Genesis 1:27 tells us four things about the first man and women.  They were created by God to be human, not the same but male or female, in the image of God (not animals) and, because they were created in God’s image, they were created to be holy.  There is no mention of anything of a sexual nature (“one flesh”) until God brings man and woman together as husband and wife (Gn. 2:24).  Too may of us scurry from Genesis 1:27 and skip straight to that union.  But in doing so, we miss something very important about the essence of male and female.

We are more than sexual beings because God first spoke to Adam about being a man.  Man was put in the Garden to “work and keep it” (Gn. 2:15).  Man was to be a good steward over all of creation.  In faithfulness to God, he was to defend life and avoid death (Gn. 2:16-17).  “Then the Lord God said, ‘It is not good that the man should be alone; I will make him a helper fit for him” (Gn. 2:18).  The creation was incomplete without woman.  Man had no one like himself nor did he have a way to procreate.  God made (literally “built”) woman from man’s rib.  In marriage, the woman is her husband’s “helper” (Hebrew: ezer), assistant and ally.  The vocation of “helper” is not inferior.  Jesus called the Holy Spirit a “Helper” in John 14:16 which can be translated as “comforter,” “encourager,” or “advocate.”  In her “one flesh” union with Adam, Eve became the bearer of life who would nurture, comfort, and encourage husband and children.

Sin distorted God’s perfect design and rhythm of life.  Sin causes the relationships of men and women–married or not–to be difficult.  But even in chaos, God’s order of creation stands.  Whether  married or single, men are stewards of creation.  Whether married or single, men are called to defend life and lead away from death in faithfulness to God.  In or out of marriage, women are called to help men do good (not evil), be encouraged (not discouraged), built up (not torn down).  Mature manhood and womanhood are not dependent on being married; thus, neither are sensually or sexually driven.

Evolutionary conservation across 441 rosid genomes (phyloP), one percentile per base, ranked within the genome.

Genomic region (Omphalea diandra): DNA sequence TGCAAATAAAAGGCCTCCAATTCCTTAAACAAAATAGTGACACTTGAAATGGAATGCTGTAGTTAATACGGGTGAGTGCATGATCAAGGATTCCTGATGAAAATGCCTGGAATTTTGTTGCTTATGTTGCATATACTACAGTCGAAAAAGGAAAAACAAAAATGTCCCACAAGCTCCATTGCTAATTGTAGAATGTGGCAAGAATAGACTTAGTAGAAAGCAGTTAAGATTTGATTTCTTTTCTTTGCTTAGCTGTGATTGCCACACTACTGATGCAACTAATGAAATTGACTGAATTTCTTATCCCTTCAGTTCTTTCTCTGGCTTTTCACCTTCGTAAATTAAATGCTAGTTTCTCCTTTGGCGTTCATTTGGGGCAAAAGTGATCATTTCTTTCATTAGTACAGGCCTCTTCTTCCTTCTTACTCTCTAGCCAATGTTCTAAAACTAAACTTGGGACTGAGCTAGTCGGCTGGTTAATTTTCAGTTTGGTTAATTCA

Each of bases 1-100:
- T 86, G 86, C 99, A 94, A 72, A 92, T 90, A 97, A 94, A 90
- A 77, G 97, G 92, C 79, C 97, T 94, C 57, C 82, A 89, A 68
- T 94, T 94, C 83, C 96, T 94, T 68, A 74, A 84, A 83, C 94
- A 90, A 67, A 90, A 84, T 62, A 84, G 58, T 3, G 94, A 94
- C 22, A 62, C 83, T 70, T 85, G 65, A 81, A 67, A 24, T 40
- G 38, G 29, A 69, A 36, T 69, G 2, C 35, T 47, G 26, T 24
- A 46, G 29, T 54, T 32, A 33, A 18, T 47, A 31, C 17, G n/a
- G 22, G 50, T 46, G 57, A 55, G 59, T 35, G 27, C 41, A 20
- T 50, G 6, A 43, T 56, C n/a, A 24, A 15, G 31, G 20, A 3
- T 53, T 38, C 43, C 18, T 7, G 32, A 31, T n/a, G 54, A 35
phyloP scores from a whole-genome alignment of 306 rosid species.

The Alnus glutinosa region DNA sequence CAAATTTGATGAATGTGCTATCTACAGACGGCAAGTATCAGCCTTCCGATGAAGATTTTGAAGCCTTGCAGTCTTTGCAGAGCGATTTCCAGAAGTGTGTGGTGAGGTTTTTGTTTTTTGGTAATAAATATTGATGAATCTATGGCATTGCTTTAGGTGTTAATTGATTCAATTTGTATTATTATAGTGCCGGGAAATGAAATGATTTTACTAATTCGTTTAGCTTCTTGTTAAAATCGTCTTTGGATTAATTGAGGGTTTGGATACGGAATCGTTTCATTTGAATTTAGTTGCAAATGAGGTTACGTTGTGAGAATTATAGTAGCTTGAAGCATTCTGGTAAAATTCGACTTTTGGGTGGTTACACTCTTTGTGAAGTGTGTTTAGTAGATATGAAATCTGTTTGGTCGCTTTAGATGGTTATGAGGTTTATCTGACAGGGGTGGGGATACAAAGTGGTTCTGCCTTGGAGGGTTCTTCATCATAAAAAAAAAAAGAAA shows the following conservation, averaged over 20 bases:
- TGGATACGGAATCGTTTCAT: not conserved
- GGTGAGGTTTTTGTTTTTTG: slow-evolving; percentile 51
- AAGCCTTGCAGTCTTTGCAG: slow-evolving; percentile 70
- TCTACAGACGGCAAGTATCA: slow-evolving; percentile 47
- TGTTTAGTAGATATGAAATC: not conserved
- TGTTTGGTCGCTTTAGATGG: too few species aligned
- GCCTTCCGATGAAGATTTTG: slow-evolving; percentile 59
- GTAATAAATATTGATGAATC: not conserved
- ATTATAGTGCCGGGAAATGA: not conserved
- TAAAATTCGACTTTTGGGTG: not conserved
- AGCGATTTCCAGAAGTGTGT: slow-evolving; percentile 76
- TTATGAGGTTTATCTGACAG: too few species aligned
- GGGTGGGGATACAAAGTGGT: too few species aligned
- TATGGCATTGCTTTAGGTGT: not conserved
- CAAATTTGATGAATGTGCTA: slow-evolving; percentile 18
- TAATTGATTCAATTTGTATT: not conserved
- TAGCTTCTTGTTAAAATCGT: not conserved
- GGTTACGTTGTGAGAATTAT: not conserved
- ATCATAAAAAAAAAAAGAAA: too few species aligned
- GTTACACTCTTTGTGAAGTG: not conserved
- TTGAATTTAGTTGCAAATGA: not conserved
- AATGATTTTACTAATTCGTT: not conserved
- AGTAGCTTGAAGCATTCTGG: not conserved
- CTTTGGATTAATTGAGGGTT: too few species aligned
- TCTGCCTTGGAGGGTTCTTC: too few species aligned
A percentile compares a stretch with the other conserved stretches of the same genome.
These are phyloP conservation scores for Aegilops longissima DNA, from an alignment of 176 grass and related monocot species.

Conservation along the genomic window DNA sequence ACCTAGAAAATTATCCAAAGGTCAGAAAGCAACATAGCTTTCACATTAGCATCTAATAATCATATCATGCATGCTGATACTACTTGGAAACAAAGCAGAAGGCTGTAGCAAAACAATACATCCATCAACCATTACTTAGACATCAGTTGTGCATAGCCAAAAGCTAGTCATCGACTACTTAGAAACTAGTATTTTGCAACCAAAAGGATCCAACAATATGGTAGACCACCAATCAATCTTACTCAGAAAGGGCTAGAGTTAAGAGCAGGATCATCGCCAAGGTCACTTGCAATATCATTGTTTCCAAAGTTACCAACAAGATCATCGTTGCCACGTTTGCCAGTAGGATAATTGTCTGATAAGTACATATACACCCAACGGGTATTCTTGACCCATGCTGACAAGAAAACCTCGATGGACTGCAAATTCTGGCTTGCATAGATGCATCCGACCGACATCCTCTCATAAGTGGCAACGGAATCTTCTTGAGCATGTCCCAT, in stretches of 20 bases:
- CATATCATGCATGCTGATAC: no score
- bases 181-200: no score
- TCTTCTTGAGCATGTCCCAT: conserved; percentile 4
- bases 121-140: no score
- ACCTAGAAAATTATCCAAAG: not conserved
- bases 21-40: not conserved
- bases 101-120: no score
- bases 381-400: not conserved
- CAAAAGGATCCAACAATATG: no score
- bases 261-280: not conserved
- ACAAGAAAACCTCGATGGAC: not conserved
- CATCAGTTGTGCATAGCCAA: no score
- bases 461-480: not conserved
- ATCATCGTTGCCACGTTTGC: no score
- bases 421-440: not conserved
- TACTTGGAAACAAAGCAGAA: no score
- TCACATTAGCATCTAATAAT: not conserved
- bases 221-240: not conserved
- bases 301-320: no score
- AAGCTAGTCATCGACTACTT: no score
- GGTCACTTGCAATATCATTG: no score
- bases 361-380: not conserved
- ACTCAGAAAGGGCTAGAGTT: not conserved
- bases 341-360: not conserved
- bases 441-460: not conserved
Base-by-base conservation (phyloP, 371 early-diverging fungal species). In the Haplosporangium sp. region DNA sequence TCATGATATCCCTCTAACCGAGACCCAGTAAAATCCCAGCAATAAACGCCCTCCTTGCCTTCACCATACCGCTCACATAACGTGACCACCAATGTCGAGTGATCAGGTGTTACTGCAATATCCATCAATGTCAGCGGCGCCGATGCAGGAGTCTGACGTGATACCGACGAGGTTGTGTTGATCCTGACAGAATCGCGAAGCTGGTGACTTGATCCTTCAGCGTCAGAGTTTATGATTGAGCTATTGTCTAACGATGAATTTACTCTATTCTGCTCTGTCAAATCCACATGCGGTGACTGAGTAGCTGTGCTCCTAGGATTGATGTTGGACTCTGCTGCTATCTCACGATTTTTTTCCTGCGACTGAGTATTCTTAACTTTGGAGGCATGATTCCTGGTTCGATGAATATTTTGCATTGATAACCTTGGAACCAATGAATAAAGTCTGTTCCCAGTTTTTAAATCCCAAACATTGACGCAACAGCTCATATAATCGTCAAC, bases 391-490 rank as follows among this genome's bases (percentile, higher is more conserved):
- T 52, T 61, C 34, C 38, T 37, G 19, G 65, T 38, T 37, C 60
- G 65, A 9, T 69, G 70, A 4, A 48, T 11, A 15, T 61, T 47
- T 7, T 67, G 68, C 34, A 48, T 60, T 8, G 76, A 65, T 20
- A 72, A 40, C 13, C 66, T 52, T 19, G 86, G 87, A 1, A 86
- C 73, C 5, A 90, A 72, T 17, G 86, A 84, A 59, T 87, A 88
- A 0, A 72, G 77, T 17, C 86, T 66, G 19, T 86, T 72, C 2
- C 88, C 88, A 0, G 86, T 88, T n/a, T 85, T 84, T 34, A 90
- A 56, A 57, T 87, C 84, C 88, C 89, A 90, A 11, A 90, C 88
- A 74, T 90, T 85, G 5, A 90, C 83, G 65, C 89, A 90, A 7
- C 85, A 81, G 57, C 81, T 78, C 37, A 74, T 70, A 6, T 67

Do you see that boys can be mentored to work, build, protect and engage life without sensual implications?  Do you see that girls can be mentored to help, encourage, counsel and build relationships without sensual suggestions?

From The Failure of Sex Education in the Church:
Mistaken Identity, Compromised Purity (pp. 100-101)
by Linda Bartlett (Amazon)

???????????????????????????????We recently returned from a week on the northern shore of Lake Superior with our sons, daughter-in-laws and grandchildren. Paul and I wanted to celebrate 40 years of marriage with the family that matters so much to us. Hundreds of photos testify to the fact that precious memories were made.

We hiked, biked and dove into the cold waters together. We bumped heads and dried tears. We sat at table together. Laughed together. Prayed together. We are three generations not randomly thrown together by chance but purposefully knit together by the God of design.

On Sunday morning, we gathered in the great room of the cabin to read God’s Word, sing, and encourage generational faithfulness. It seemed fitting for me as a grandmother to speak to the eldest of the grandchildren Jaden, Ethan, Andrew and Max because they will always have the privilege of setting examples for their younger brothers and sisters Kate, Leah, Sam and Lane.

To get their attention, I asked: “What do worms, mosquitos, bedbugs and flies have to do with being a Christian and following Jesus?” Then I shared with them the true story of Darlene Diebler.

Darlene was born in Boone, IA. She was raised in a Christian home and knew Jesus Christ as her Savior. Encouraged by parents and pastors, she memorized Scripture and words of hymns. As her love for the Lord grew, so did her desire to become a missionary. When Russell Diebler, an experienced missionary, asked her to marry him, she said “Yes!”